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This article is part of the supplement: Proceedings of the 8th Global Arthritis Research Network (GARN) Meeting and 1st Bio-Rheumatology International Congress (BRIC)

Oral presentation

Regulation of immune cell responses by semaphorins and their receptors

Atsushi Kumanogoh12* and Hyota Takamatsu12

  • * Corresponding author: Atsushi Kumanogoh

Author Affiliations

1 Department of Respiratory Medicine, Allergy and Rheumatic Diseases, Graduate School of Medicine Osaka University, 2-2 Yamada-oka, Suita, Osaka 565-0871, Japan

2 World Premier International Immunology Frontier Research Center, Osaka University, 3-1 Yamada-oka, Suita, Osaka 565-0871, Japan

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Arthritis Research & Therapy 2012, 14(Suppl 1):O45  doi:10.1186/ar3600


The electronic version of this article is the complete one and can be found online at: http://arthritis-research.com/content/14/S1/O45


Published:9 February 2012

© 2012 Kumanogoh and Takamatsu; licensee BioMed Central Ltd.

This is an Open Access article distributed under the terms of the Creative Commons Attribution License (http://creativecommons.org/licenses/by/2.0), which permits unrestricted use, distribution, and reproduction in any medium, provided the original work is properly cited.

Background

Semaphorins were originally identified as axon guidance factors involved in the development of the neuronal system. However, accumulating evidence indicates that several members of semaphorins, so-called 'immune semaphorins', are crucially involved in various phases of immune responses (Figure 1) [1-3]. In addition, semaphorins and their receptors have been shown to be crucial for the pathogenesis of immunological disorders such as atopic dermatitis, multiple sclerosis, systemic sclerosis, systemic lupus erythematosus and rheumatoid arthritis, These semaphorins regulate immune cell interactions during physiological and pathological immune responses. However, conventional static analysis could not determine definitively whether they regulate immune cell movement.

thumbnailFigure 1. Semaphorins are involved in physiological and pathological immune responses.

Materials and methods

Plexin-A1-/- mice were previously established [4]. Combinational studies, including imaging technique for visualizing single-cell dynamics and conventional immunological assays were performed.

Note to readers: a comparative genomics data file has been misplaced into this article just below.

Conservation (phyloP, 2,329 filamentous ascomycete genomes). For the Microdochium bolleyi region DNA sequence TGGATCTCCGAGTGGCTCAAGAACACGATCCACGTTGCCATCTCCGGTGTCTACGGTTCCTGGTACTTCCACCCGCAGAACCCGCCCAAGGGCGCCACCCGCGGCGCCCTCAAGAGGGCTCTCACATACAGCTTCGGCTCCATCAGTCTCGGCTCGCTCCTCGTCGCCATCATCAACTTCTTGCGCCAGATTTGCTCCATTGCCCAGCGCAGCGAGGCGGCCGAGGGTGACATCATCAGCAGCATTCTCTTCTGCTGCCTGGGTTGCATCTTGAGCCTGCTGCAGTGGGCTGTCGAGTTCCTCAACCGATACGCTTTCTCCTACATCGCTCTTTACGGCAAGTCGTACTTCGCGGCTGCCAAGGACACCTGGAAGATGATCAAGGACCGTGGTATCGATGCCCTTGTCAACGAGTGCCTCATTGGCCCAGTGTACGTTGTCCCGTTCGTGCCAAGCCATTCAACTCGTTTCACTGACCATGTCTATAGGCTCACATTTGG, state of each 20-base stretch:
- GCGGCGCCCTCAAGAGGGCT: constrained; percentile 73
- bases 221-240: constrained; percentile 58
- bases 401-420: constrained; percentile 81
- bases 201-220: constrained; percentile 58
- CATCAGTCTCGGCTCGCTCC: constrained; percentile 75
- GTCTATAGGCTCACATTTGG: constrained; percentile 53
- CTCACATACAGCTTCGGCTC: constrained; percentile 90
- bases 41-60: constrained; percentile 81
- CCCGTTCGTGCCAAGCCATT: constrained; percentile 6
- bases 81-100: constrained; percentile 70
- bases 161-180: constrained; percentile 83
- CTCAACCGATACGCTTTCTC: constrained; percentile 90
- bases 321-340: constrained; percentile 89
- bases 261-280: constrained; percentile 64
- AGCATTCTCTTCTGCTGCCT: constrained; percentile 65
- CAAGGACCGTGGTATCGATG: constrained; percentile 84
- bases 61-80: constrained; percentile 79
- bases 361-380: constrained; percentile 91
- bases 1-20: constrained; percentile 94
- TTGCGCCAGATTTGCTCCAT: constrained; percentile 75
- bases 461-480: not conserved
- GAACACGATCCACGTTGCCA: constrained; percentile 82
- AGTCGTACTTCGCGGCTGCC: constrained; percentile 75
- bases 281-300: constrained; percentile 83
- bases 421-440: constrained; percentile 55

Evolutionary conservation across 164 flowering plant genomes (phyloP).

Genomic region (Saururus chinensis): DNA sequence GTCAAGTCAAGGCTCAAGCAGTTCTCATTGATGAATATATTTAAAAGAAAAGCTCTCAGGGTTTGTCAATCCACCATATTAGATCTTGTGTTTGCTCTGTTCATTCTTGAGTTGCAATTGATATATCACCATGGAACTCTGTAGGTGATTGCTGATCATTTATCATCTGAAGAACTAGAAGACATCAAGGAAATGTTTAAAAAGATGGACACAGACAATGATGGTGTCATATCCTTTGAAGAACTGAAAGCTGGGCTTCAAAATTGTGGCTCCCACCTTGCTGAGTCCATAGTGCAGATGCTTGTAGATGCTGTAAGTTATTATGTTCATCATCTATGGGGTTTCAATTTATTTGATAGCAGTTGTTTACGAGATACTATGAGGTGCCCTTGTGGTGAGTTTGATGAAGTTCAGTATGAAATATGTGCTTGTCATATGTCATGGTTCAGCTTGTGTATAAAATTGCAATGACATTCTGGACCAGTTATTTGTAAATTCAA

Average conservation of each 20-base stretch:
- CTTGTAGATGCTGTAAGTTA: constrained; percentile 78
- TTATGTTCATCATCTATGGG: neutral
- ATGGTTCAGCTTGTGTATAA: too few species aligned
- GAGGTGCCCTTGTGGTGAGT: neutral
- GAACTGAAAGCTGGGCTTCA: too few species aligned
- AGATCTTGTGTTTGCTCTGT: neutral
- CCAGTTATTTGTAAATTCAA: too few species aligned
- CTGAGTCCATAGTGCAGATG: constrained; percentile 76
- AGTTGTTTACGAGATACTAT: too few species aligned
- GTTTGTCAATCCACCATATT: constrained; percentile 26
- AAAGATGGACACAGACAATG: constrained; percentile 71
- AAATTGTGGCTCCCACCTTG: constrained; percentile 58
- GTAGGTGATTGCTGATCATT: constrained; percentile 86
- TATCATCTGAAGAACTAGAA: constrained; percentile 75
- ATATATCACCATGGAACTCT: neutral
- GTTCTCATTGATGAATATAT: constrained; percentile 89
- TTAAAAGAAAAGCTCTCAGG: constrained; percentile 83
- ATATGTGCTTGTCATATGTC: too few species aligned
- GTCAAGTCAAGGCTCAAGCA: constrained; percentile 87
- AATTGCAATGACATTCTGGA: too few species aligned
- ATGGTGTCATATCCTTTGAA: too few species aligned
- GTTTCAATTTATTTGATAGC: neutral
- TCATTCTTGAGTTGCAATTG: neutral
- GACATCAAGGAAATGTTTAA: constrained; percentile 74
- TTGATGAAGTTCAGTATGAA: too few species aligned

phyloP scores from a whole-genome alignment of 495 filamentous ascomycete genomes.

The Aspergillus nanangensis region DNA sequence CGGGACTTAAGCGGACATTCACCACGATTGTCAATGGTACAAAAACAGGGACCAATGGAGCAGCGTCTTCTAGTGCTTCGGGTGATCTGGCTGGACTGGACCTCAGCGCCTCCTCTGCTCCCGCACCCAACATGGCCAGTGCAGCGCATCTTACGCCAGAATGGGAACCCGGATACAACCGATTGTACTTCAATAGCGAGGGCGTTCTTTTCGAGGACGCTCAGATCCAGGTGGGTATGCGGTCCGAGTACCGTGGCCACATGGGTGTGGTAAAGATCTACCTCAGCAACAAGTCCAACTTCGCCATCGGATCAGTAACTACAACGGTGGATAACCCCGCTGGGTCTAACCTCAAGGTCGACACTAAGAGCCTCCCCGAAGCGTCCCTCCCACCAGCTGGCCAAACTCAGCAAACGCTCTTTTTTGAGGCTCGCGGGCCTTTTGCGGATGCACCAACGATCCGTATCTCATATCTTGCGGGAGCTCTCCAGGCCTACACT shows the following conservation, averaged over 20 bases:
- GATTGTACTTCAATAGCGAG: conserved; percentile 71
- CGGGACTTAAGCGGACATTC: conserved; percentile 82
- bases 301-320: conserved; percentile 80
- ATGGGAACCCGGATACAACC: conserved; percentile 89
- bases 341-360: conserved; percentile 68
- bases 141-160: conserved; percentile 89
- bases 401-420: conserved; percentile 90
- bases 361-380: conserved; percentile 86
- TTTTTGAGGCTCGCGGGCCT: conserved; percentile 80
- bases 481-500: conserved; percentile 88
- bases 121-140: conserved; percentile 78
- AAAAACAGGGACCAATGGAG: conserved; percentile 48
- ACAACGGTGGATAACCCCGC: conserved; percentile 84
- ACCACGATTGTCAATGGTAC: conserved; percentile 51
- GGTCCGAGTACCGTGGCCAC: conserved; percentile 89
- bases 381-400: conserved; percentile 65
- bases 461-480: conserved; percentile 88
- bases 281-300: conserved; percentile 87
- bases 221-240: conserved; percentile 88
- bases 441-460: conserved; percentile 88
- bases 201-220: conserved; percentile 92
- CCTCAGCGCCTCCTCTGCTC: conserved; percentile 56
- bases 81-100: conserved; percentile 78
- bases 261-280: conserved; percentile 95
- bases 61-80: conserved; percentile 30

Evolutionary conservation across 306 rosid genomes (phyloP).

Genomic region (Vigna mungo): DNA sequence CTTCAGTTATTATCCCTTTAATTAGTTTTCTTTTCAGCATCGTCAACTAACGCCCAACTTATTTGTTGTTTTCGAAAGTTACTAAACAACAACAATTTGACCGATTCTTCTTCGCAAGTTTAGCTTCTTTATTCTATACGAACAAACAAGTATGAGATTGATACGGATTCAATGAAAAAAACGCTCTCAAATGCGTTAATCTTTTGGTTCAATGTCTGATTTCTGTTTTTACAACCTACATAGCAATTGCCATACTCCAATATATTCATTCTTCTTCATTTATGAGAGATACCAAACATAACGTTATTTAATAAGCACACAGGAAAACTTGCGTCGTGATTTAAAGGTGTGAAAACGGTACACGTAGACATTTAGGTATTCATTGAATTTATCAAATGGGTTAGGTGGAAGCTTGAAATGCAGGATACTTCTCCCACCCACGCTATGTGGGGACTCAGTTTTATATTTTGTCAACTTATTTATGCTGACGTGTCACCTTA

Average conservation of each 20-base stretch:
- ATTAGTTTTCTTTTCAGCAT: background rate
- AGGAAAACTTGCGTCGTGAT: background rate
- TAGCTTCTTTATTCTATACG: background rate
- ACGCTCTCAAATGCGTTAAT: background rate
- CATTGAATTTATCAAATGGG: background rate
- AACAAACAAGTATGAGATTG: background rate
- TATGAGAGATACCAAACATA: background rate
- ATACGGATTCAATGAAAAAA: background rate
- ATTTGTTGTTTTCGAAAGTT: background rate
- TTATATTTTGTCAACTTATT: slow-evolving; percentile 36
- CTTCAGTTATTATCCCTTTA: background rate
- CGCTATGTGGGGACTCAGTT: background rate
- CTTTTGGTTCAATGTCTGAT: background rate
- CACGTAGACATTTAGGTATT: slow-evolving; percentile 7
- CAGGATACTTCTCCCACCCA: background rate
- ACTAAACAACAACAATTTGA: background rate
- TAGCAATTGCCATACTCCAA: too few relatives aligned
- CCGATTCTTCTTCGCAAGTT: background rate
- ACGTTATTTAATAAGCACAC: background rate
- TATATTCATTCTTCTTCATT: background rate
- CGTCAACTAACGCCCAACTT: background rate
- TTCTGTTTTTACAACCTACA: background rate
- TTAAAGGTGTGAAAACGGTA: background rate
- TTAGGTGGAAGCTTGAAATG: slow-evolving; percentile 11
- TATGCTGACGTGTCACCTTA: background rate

Results and discussion

We find that plexin-A1-mediated semaphorin signals are crucially involved in the transmigration of DCs across the lymphatics to exit the periphery to induce antigen-specific T-cell priming using plexin-A1-/- mice. In addition, adoptive transfer experiments identify that Sema3A produced in the lymphatics functions as a ligand for the plexin-A1/NP-1 receptor complex expressed in DCs. Interestingly, plexin-A1 is localized at the trailing edge but not the leading edge of DCs during migration. Sema3A induces phosphorylation of the myosin light chain to promote actomyosin contraction, resulting in increased DC velocity in the constricted area (Figure 2). Collectively, these findings not only demonstrate the involvement of semaphorins in immune cell trafficking but also indicate that semaphorins are therapeutic targets to treat immunological disorders.

thumbnailFigure 2. Sema3A produced by the lymphatic induces actomyosin contraction during transmigration.

References

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    Nature 2007, 446:680-684. PubMed Abstract | Publisher Full Text OpenURL

  2. Suzuki K, et al.: Semaphorins and their receptors in immune cell interactions.

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  3. Nogi T, et al.: Structural basis for semaphorin signalling through the plexin receptor.

    Nature 2010, 467:1123-7. PubMed Abstract | Publisher Full Text OpenURL

  4. Takegahara N, et al.: Plexin-A1 and its interaction with DAP12 in immune responses and bone homeostasis.

    Nat Cell Biol 2006, 8:615-622. PubMed Abstract | Publisher Full Text OpenURL

  5. Takamatsu H, et al.: Semaphorins guide the entry of dendritic cells into the lymphatics by activating myosin II.

    Nat Immunol 2010, 11:594-600. PubMed Abstract | Publisher Full Text | PubMed Central Full Text OpenURL